Chicano Activist Carlos Montes Makes His Case in Anaheim Ahead of Next Court Date

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Montes
At the invitation of the Orange County Peace Coalition, longtime Chicano activist Carlos Montes spoke about the serious legal charges he now faces to an audience gathered at the Unitarian Universalist Church in Anaheim. "I was really happy to be invited to share my issue and support their work," Montes says of the OCPC. "I was glad to see people in Orange County working and organizing against the wars in Iraq and Afghanistan."

An original founding member of the Brown Berets and participating organizer of the famed East Los Angeles high school walkouts, Montes has more recently focused his attention on immigrant rights and denouncing ICE raids. On the morning of May 17, however, the activist himself was raided in Alhambra (where he makes his home) by a LA County Sheriff's SWAT team at the behest of the FBI.  

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Montes speaks on his case in Anaheim

At the beginning of his half-hour long speech, Montes invited those in attendance to come closer to where he was seated by a microphone. He began unraveling his ordeal by going back the 2008 Republican National Convention in St. Paul, Minnesota where the veteran activist helped others organize protests. In September of last year, 23 activists in the Midwest were raided by the FBI, including members the Twin Cities Anti-War Committee. The group had been infiltrated from the inside and the search warrant listed Montes' name as an affiliate.

The activist described resulting searches and subpoenas as an effort to criminalize solidarity work with the "global south." The stated aims of the raids were to find evidence linking activists to providing material support for state-designated terrorist organizations in Colombia and Palestine. Montes spoke of his travels to Colombia, meeting with human rights activists, cultural workers, Afro-Colombian activists and trade-union members, but not members of the Revolutionary Armed Forces of Colombia (FARC). He maintained that although he knew he could be next in receiving a rude awakening from the FBI, none of the activities of his political life were illegal.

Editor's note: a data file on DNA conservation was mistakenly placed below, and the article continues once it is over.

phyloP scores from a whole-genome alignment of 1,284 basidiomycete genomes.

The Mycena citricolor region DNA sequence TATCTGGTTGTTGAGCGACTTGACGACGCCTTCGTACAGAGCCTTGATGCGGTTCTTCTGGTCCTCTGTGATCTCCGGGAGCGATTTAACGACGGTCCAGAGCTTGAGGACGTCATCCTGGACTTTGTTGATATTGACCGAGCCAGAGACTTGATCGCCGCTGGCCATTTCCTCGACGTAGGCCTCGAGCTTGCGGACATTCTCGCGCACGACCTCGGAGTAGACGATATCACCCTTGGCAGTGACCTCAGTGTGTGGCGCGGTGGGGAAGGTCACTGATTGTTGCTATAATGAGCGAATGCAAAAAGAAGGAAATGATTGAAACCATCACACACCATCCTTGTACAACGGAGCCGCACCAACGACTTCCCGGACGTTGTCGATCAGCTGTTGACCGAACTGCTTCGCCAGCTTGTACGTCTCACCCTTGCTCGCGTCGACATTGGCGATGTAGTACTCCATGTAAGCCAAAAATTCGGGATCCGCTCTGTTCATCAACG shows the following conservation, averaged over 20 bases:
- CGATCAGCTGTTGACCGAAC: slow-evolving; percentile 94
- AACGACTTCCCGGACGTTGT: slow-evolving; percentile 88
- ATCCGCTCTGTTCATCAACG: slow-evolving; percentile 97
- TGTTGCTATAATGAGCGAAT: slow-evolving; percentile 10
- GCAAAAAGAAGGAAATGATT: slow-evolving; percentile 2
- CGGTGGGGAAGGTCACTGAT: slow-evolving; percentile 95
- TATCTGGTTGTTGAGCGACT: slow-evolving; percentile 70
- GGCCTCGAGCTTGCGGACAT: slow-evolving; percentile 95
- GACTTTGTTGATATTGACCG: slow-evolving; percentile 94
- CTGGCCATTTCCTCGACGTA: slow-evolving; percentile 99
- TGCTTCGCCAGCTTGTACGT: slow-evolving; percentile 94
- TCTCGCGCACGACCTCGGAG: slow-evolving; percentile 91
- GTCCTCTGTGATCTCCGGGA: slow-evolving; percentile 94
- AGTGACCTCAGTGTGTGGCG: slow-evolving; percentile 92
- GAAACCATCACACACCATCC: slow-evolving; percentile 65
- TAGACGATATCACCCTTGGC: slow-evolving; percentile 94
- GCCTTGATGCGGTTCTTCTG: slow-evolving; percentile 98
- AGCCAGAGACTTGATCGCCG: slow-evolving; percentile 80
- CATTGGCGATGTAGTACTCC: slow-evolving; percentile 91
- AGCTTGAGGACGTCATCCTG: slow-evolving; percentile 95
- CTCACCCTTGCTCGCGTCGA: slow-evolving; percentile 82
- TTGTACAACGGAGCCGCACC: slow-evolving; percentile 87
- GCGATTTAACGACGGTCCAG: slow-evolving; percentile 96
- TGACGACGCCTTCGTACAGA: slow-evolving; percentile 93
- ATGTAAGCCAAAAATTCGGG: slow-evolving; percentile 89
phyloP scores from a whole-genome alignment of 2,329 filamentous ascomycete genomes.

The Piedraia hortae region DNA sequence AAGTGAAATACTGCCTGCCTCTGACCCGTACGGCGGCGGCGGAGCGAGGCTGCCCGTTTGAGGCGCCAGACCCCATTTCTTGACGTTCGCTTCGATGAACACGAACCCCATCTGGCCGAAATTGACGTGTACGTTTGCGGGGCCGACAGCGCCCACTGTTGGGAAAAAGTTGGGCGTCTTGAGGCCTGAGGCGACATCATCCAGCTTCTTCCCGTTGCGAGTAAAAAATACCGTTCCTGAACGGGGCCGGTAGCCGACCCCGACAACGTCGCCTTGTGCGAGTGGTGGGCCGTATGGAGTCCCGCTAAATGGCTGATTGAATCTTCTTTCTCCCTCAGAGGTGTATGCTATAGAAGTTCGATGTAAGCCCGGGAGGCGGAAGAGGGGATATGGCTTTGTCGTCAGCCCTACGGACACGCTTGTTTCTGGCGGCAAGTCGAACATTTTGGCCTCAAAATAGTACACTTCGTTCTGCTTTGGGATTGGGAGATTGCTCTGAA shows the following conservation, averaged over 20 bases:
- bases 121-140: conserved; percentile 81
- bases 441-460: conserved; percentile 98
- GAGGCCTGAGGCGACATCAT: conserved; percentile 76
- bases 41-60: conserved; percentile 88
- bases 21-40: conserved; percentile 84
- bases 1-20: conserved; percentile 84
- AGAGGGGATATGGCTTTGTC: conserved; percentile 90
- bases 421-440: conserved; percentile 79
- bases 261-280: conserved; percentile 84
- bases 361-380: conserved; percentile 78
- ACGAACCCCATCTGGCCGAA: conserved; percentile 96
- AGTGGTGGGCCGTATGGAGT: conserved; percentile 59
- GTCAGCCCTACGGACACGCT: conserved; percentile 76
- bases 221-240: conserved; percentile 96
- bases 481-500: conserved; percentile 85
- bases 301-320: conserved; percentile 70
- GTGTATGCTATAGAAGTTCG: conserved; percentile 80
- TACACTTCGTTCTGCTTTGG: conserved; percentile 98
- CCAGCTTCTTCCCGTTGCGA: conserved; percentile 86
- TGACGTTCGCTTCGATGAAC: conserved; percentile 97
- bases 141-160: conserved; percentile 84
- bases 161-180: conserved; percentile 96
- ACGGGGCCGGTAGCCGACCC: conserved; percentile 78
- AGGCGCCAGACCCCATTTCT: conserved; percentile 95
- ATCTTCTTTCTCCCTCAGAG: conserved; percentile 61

That's when, Montes said, the raid found a pretext in his possession of three firearms. His house in Alhambra had been robbed and the activist latter purchased a gun in 2010. The veteran social justice advocate also had two other antique guns he collected years earlier. Authorities contend that a four-decade old felony for throwing an empty aluminum can at a police officer (described by Montes as an "alleged" incident) prohibited him from purchasing firearms and that he lied to obtain the weapons. The incident in question hearkens back to a demonstration at East Los Angeles College where students where demanding Chicano and Black studies.

If the bursting down of his door was solely related to possession of firearms, Montes found it curious than an FBI agent approached him after he had been taken into custody and inquired about the Freedom Road Socialist Organization. Still in his PJ's, he exercised his right not to answer any questions. Even more curious, then, was the ransacking and the confiscation of files, documents, a computer, and other materials related to his political activities (he's also a member of the Los Angeles Committee to Stop FBI Repression) throughout the years that he found when he made bail and returned home.

Montes, 63, faces considerable jail time on six felony charges--four for perjury, even though there are only three firearms and three applications in question, he says. His next day in court is tomorrow, where evidence will be presented and the activist's legal team will have the opportunity to challenge them.

"This is just one step in the fight against this FBI, police attack," Montes tells me. "We expect a lot of supporters there packing the courtroom." At a meeting held directly after the speech, the Orange County Peace Coalition voted to lend a helping hand in providing an honorarium for his legal fund.

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